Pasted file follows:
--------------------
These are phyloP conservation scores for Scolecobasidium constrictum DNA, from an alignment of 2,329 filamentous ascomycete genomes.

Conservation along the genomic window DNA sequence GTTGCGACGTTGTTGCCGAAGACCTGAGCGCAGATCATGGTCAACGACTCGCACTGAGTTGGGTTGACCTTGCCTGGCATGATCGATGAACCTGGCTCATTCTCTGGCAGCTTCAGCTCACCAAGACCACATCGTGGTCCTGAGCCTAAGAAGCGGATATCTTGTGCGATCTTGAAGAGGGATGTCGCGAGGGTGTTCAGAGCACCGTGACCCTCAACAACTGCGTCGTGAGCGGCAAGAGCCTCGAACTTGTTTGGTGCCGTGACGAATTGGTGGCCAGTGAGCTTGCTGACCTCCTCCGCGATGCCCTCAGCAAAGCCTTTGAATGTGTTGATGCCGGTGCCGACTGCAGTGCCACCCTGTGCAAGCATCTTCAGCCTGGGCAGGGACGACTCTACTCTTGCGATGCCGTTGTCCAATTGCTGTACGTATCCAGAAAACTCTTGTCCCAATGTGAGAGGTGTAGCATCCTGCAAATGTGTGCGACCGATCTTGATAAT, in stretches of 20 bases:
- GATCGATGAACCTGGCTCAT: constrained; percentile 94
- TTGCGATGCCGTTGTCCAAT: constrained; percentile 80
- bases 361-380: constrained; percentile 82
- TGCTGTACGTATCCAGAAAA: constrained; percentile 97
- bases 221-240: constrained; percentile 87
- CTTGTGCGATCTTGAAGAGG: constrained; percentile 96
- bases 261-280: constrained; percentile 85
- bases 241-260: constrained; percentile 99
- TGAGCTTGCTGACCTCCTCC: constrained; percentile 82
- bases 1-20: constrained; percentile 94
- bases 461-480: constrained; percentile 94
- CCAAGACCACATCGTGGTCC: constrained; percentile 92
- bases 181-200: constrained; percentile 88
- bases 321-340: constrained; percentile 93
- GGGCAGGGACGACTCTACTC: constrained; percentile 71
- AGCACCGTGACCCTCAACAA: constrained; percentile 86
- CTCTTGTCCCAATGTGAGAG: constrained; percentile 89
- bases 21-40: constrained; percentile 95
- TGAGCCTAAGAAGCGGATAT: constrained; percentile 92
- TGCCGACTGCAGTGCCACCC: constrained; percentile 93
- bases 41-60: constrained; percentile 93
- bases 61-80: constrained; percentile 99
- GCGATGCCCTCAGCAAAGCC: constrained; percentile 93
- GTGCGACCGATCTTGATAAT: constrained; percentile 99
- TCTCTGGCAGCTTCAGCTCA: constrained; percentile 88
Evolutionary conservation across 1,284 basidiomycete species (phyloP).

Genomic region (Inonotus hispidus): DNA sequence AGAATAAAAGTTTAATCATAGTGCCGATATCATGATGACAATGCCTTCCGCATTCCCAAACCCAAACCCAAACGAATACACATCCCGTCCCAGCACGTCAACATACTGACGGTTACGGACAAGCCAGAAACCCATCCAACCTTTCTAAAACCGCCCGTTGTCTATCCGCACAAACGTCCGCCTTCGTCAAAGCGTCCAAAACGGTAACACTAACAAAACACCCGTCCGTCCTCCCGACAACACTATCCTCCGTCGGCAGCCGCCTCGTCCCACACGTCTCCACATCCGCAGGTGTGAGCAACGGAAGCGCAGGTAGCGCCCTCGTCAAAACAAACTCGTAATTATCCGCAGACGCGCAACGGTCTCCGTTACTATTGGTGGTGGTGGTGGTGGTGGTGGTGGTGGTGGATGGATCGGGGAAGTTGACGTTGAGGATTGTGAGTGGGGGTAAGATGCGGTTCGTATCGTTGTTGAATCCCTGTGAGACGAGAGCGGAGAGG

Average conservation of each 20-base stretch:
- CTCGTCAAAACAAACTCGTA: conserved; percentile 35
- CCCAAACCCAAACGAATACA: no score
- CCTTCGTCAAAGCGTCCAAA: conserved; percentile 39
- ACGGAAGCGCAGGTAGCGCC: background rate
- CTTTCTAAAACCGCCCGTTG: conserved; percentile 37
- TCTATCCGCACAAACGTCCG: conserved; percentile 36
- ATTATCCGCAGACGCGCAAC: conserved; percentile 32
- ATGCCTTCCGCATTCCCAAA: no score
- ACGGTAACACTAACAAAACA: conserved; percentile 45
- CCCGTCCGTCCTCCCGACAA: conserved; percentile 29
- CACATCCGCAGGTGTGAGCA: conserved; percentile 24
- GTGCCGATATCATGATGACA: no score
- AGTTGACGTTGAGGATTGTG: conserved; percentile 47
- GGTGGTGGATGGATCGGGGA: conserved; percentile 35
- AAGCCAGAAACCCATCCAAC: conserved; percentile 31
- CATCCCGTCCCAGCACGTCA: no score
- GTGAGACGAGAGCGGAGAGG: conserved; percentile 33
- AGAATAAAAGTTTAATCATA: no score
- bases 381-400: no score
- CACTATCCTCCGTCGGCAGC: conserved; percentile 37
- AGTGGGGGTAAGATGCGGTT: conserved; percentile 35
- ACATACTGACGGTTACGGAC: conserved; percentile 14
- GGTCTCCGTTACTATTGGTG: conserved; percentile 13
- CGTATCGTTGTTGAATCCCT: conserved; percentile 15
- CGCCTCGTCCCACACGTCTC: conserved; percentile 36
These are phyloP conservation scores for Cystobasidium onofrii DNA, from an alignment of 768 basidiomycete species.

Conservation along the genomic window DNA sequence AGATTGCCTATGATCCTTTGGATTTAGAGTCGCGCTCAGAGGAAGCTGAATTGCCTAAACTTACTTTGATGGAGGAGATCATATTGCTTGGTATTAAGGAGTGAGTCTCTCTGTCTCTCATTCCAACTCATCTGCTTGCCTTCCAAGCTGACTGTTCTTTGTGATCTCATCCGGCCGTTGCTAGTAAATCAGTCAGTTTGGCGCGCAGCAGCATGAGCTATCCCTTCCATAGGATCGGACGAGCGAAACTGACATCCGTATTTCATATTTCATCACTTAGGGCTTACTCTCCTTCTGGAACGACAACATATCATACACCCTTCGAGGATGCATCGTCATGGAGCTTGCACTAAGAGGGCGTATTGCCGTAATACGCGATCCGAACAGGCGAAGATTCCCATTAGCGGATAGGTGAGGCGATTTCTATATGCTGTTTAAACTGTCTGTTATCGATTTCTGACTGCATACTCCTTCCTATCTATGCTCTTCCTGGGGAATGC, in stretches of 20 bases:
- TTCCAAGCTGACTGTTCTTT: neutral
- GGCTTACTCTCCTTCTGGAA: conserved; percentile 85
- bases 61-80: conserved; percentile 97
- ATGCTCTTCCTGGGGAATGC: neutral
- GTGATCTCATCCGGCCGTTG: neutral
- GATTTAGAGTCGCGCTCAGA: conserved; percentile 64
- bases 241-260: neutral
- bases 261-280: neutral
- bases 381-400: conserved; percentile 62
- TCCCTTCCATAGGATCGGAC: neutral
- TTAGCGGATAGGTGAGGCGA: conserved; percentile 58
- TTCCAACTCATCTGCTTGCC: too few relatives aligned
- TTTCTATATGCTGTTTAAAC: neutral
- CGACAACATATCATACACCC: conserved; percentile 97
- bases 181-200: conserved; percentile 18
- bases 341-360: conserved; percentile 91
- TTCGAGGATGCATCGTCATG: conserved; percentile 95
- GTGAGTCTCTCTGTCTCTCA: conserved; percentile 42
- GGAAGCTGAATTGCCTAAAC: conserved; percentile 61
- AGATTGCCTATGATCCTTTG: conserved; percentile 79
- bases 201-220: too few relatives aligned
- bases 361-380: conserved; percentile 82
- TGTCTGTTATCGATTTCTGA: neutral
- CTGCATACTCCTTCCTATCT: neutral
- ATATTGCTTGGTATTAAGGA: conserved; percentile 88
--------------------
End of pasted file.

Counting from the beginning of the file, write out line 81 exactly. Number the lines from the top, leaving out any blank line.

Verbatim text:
- CTGCATACTCCTTCCTATCT: neutral